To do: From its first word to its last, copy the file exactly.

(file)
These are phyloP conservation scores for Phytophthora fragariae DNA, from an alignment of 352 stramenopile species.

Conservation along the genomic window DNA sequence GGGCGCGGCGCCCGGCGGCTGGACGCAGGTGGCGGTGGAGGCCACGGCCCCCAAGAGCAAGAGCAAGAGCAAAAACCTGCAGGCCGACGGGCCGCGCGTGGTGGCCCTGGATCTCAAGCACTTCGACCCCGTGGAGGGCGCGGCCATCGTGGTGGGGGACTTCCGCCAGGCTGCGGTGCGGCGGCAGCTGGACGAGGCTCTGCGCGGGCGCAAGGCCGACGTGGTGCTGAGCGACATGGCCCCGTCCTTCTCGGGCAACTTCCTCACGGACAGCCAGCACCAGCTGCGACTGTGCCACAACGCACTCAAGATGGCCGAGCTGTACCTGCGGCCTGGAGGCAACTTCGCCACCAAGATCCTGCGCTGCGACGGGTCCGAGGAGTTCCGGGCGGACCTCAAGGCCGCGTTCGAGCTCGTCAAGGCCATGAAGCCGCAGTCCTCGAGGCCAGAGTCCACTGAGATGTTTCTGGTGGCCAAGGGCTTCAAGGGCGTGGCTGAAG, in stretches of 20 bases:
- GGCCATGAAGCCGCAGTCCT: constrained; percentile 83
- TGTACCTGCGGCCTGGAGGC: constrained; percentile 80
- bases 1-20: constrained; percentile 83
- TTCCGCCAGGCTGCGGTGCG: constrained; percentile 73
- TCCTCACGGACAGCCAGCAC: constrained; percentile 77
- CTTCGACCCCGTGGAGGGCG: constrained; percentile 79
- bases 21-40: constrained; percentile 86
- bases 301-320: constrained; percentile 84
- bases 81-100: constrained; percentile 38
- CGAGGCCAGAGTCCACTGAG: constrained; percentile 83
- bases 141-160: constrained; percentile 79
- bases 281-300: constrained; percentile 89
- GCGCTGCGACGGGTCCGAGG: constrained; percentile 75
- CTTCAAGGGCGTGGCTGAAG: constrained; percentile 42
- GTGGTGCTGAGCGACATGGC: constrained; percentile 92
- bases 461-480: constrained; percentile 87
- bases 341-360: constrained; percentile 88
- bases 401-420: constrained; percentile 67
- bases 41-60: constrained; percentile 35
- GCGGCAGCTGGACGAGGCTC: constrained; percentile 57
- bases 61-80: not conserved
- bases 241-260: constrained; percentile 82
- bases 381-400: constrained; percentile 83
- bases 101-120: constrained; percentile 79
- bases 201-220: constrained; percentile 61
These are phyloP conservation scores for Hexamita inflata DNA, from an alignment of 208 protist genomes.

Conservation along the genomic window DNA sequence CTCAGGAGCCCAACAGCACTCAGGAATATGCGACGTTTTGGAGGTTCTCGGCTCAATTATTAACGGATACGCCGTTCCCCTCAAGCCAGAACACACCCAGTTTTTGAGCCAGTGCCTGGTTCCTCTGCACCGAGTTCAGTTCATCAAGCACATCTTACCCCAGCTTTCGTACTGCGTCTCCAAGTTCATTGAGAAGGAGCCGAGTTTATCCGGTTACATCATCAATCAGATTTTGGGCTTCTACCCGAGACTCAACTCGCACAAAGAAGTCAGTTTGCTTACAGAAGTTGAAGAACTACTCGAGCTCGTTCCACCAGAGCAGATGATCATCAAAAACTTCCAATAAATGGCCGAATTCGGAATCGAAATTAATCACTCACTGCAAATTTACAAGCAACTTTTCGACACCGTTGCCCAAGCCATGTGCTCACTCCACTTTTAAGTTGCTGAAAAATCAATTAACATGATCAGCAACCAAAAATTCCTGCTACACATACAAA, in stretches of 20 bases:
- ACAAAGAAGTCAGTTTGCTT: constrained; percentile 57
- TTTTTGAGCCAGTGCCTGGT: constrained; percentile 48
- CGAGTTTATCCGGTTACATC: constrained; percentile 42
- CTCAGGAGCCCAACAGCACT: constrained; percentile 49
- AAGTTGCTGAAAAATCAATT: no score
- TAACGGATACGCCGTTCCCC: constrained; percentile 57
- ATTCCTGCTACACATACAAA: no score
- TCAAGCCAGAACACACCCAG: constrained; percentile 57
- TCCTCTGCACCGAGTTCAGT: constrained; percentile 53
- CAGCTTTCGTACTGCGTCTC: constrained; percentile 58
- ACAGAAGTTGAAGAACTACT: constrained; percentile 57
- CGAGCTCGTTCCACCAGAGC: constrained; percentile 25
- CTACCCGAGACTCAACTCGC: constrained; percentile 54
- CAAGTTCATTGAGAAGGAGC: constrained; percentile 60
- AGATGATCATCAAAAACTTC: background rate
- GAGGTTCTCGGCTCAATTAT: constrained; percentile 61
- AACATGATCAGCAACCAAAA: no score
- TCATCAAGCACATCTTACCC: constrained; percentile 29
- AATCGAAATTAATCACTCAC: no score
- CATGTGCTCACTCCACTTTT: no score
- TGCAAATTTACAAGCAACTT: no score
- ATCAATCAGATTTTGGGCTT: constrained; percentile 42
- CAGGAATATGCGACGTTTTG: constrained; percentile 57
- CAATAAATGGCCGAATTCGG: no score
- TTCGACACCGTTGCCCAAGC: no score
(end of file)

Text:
These are phyloP conservation scores for Phytophthora fragariae DNA, from an alignment of 352 stramenopile species.

Conservation along the genomic window DNA sequence GGGCGCGGCGCCCGGCGGCTGGACGCAGGTGGCGGTGGAGGCCACGGCCCCCAAGAGCAAGAGCAAGAGCAAAAACCTGCAGGCCGACGGGCCGCGCGTGGTGGCCCTGGATCTCAAGCACTTCGACCCCGTGGAGGGCGCGGCCATCGTGGTGGGGGACTTCCGCCAGGCTGCGGTGCGGCGGCAGCTGGACGAGGCTCTGCGCGGGCGCAAGGCCGACGTGGTGCTGAGCGACATGGCCCCGTCCTTCTCGGGCAACTTCCTCACGGACAGCCAGCACCAGCTGCGACTGTGCCACAACGCACTCAAGATGGCCGAGCTGTACCTGCGGCCTGGAGGCAACTTCGCCACCAAGATCCTGCGCTGCGACGGGTCCGAGGAGTTCCGGGCGGACCTCAAGGCCGCGTTCGAGCTCGTCAAGGCCATGAAGCCGCAGTCCTCGAGGCCAGAGTCCACTGAGATGTTTCTGGTGGCCAAGGGCTTCAAGGGCGTGGCTGAAG, in stretches of 20 bases:
- GGCCATGAAGCCGCAGTCCT: constrained; percentile 83
- TGTACCTGCGGCCTGGAGGC: constrained; percentile 80
- bases 1-20: constrained; percentile 83
- TTCCGCCAGGCTGCGGTGCG: constrained; percentile 73
- TCCTCACGGACAGCCAGCAC: constrained; percentile 77
- CTTCGACCCCGTGGAGGGCG: constrained; percentile 79
- bases 21-40: constrained; percentile 86
- bases 301-320: constrained; percentile 84
- bases 81-100: constrained; percentile 38
- CGAGGCCAGAGTCCACTGAG: constrained; percentile 83
- bases 141-160: constrained; percentile 79
- bases 281-300: constrained; percentile 89
- GCGCTGCGACGGGTCCGAGG: constrained; percentile 75
- CTTCAAGGGCGTGGCTGAAG: constrained; percentile 42
- GTGGTGCTGAGCGACATGGC: constrained; percentile 92
- bases 461-480: constrained; percentile 87
- bases 341-360: constrained; percentile 88
- bases 401-420: constrained; percentile 67
- bases 41-60: constrained; percentile 35
- GCGGCAGCTGGACGAGGCTC: constrained; percentile 57
- bases 61-80: not conserved
- bases 241-260: constrained; percentile 82
- bases 381-400: constrained; percentile 83
- bases 101-120: constrained; percentile 79
- bases 201-220: constrained; percentile 61
These are phyloP conservation scores for Hexamita inflata DNA, from an alignment of 208 protist genomes.

Conservation along the genomic window DNA sequence CTCAGGAGCCCAACAGCACTCAGGAATATGCGACGTTTTGGAGGTTCTCGGCTCAATTATTAACGGATACGCCGTTCCCCTCAAGCCAGAACACACCCAGTTTTTGAGCCAGTGCCTGGTTCCTCTGCACCGAGTTCAGTTCATCAAGCACATCTTACCCCAGCTTTCGTACTGCGTCTCCAAGTTCATTGAGAAGGAGCCGAGTTTATCCGGTTACATCATCAATCAGATTTTGGGCTTCTACCCGAGACTCAACTCGCACAAAGAAGTCAGTTTGCTTACAGAAGTTGAAGAACTACTCGAGCTCGTTCCACCAGAGCAGATGATCATCAAAAACTTCCAATAAATGGCCGAATTCGGAATCGAAATTAATCACTCACTGCAAATTTACAAGCAACTTTTCGACACCGTTGCCCAAGCCATGTGCTCACTCCACTTTTAAGTTGCTGAAAAATCAATTAACATGATCAGCAACCAAAAATTCCTGCTACACATACAAA, in stretches of 20 bases:
- ACAAAGAAGTCAGTTTGCTT: constrained; percentile 57
- TTTTTGAGCCAGTGCCTGGT: constrained; percentile 48
- CGAGTTTATCCGGTTACATC: constrained; percentile 42
- CTCAGGAGCCCAACAGCACT: constrained; percentile 49
- AAGTTGCTGAAAAATCAATT: no score
- TAACGGATACGCCGTTCCCC: constrained; percentile 57
- ATTCCTGCTACACATACAAA: no score
- TCAAGCCAGAACACACCCAG: constrained; percentile 57
- TCCTCTGCACCGAGTTCAGT: constrained; percentile 53
- CAGCTTTCGTACTGCGTCTC: constrained; percentile 58
- ACAGAAGTTGAAGAACTACT: constrained; percentile 57
- CGAGCTCGTTCCACCAGAGC: constrained; percentile 25
- CTACCCGAGACTCAACTCGC: constrained; percentile 54
- CAAGTTCATTGAGAAGGAGC: constrained; percentile 60
- AGATGATCATCAAAAACTTC: background rate
- GAGGTTCTCGGCTCAATTAT: constrained; percentile 61
- AACATGATCAGCAACCAAAA: no score
- TCATCAAGCACATCTTACCC: constrained; percentile 29
- AATCGAAATTAATCACTCAC: no score
- CATGTGCTCACTCCACTTTT: no score
- TGCAAATTTACAAGCAACTT: no score
- ATCAATCAGATTTTGGGCTT: constrained; percentile 42
- CAGGAATATGCGACGTTTTG: constrained; percentile 57
- CAATAAATGGCCGAATTCGG: no score
- TTCGACACCGTTGCCCAAGC: no score